Jolanta Mazur is a self-taught Polish photographer interested in symmetry in urban landscapes. In her series Human in Geometry, she builds a colourful parallel world, filled with wandering silhouettes. A geometrical and alienating universe, inspired by fine arts.
Jolanta Mazur discovered photography when she moved to Malaysia in 2016. She started striding along the streets of Kuala Lumpur, in search of unique vantage points. ‘I am always on the lookout for scenes that have a strong graphic element in them’, the photographer tells us. ‘I try to work the scene to achieve visual purity and I favour minimal compositions’. Human in Geometry is a dislocated series. The pictures, coming from both Poland and Malaysia, blend together and contrast each other. ‘I really like that ambiguity, blurring the lines’, she explains. From those images, appears a strange world. Close, yet, far away. An urban and deserted territory, filled with magnetic colours. ‘A world of colourful yet stifling artificiality and urban alienation’.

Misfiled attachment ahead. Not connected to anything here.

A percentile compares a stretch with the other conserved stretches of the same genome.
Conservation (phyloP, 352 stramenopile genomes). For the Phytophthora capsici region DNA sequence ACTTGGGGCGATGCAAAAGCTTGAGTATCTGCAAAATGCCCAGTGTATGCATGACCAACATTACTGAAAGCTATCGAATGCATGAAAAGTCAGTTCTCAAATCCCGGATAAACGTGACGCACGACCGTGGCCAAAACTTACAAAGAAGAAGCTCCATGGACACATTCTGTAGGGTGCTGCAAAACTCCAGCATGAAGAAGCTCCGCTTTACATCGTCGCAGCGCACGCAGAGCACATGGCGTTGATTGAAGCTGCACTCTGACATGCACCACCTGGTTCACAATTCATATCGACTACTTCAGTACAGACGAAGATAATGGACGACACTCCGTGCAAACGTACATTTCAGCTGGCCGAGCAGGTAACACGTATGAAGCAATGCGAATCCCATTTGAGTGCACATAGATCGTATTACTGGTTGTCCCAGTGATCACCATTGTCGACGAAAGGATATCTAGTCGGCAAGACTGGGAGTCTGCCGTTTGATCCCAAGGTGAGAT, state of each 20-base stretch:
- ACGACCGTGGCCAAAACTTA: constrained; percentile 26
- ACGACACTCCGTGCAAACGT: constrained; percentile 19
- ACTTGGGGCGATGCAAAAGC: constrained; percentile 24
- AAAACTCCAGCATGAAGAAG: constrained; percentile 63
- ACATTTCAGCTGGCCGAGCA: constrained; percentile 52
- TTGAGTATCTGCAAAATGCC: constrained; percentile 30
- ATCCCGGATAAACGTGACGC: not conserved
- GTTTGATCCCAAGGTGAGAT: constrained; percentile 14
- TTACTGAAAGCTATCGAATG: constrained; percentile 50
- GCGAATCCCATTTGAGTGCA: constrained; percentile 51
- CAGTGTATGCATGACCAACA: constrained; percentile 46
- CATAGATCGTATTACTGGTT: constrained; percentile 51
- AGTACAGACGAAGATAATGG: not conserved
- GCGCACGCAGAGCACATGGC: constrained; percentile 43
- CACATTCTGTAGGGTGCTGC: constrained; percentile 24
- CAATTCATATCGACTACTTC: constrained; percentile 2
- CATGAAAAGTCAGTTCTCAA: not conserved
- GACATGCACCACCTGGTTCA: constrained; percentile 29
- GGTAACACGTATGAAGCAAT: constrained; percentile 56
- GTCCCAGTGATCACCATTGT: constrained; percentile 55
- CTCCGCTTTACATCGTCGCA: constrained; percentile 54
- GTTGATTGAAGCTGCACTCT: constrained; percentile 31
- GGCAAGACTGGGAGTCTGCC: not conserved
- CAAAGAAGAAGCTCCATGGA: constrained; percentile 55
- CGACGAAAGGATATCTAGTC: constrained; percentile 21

Jolanta is influenced by paintings. Her abstract and geometrical images sometimes feel as if they were painted, as the artist plays with reality. ‘I sometimes use a long lens’, she confides. ‘Its ability to decompress depth transforms the image, making it look flatter, like a painting’. The photographer then invents a new, alienating, almost frightening space. ‘It is probably the reflection of my own thoughts, feelings and fears’, she adds. The skyline has vanished from her pictures. Without it, the men captured by the camera become preys, trapped inside this urban and claustrophobic space. From these commonplaces, Jolanta creates an unusual pictorial photography. Her subjects, anonymous silhouettes, wander around, alone and lost. Like shadows brushed on a canvas. ‘I like elevating seemingly unexciting places into something more interesting and ambiguous. Those prosaic scenes are thus transformed into something poetic’.
© Jolanta Mazur